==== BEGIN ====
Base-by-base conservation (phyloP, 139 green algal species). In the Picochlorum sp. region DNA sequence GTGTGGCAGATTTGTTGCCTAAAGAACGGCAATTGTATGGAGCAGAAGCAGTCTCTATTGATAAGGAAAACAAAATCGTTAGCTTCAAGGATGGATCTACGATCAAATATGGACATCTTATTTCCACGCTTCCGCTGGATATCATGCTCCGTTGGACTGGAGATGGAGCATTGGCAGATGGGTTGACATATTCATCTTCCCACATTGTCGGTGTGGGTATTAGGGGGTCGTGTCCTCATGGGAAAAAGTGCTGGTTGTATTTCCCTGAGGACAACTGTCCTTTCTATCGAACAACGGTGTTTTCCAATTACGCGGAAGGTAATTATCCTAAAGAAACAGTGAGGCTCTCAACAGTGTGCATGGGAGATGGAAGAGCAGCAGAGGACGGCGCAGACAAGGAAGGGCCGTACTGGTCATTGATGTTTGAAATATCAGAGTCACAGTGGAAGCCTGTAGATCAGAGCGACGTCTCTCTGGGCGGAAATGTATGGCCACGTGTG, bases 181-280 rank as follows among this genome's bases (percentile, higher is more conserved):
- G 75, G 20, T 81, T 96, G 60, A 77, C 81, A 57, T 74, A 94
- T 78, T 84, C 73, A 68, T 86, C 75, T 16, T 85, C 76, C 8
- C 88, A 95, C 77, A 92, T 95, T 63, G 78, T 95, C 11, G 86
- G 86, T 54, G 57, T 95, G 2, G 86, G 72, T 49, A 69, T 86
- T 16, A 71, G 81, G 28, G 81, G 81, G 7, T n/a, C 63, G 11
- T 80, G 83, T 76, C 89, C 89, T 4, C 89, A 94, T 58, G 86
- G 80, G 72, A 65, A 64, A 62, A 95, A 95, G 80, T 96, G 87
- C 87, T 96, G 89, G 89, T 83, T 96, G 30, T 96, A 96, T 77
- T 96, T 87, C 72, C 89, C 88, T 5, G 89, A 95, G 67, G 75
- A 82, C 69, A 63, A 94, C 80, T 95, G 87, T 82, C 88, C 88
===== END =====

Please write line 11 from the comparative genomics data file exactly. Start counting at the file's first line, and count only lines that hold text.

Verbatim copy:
- A 82, C 69, A 63, A 94, C 80, T 95, G 87, T 82, C 88, C 88